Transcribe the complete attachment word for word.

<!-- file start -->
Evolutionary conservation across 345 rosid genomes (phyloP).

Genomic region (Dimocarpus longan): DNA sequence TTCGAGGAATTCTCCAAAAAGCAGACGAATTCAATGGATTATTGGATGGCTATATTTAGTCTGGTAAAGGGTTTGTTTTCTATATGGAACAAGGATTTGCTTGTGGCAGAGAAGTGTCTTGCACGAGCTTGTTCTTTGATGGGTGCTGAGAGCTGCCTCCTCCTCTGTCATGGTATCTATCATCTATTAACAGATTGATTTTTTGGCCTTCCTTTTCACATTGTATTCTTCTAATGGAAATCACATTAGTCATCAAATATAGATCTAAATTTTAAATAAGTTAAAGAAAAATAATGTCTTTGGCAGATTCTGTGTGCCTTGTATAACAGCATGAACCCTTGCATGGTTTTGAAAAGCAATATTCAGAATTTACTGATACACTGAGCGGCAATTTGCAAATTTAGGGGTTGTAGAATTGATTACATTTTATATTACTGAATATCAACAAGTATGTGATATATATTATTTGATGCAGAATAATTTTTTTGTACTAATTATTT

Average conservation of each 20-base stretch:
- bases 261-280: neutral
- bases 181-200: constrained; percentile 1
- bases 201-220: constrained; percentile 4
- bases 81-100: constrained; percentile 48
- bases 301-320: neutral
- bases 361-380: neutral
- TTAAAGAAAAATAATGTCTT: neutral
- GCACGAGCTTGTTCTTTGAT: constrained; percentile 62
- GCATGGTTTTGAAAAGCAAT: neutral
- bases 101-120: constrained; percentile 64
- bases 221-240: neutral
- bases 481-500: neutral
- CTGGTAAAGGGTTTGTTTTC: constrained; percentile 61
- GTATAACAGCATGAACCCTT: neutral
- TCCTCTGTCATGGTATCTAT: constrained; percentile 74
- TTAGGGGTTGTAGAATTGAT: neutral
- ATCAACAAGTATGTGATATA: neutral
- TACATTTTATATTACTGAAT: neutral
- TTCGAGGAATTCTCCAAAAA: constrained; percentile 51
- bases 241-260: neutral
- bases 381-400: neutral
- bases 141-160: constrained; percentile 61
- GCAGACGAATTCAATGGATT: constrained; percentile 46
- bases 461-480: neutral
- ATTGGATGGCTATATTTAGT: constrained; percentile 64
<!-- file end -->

Evolutionary conservation across 345 rosid genomes (phyloP).

Genomic region (Dimocarpus longan): DNA sequence TTCGAGGAATTCTCCAAAAAGCAGACGAATTCAATGGATTATTGGATGGCTATATTTAGTCTGGTAAAGGGTTTGTTTTCTATATGGAACAAGGATTTGCTTGTGGCAGAGAAGTGTCTTGCACGAGCTTGTTCTTTGATGGGTGCTGAGAGCTGCCTCCTCCTCTGTCATGGTATCTATCATCTATTAACAGATTGATTTTTTGGCCTTCCTTTTCACATTGTATTCTTCTAATGGAAATCACATTAGTCATCAAATATAGATCTAAATTTTAAATAAGTTAAAGAAAAATAATGTCTTTGGCAGATTCTGTGTGCCTTGTATAACAGCATGAACCCTTGCATGGTTTTGAAAAGCAATATTCAGAATTTACTGATACACTGAGCGGCAATTTGCAAATTTAGGGGTTGTAGAATTGATTACATTTTATATTACTGAATATCAACAAGTATGTGATATATATTATTTGATGCAGAATAATTTTTTTGTACTAATTATTT

Average conservation of each 20-base stretch:
- bases 261-280: neutral
- bases 181-200: constrained; percentile 1
- bases 201-220: constrained; percentile 4
- bases 81-100: constrained; percentile 48
- bases 301-320: neutral
- bases 361-380: neutral
- TTAAAGAAAAATAATGTCTT: neutral
- GCACGAGCTTGTTCTTTGAT: constrained; percentile 62
- GCATGGTTTTGAAAAGCAAT: neutral
- bases 101-120: constrained; percentile 64
- bases 221-240: neutral
- bases 481-500: neutral
- CTGGTAAAGGGTTTGTTTTC: constrained; percentile 61
- GTATAACAGCATGAACCCTT: neutral
- TCCTCTGTCATGGTATCTAT: constrained; percentile 74
- TTAGGGGTTGTAGAATTGAT: neutral
- ATCAACAAGTATGTGATATA: neutral
- TACATTTTATATTACTGAAT: neutral
- TTCGAGGAATTCTCCAAAAA: constrained; percentile 51
- bases 241-260: neutral
- bases 381-400: neutral
- bases 141-160: constrained; percentile 61
- GCAGACGAATTCAATGGATT: constrained; percentile 46
- bases 461-480: neutral
- ATTGGATGGCTATATTTAGT: constrained; percentile 64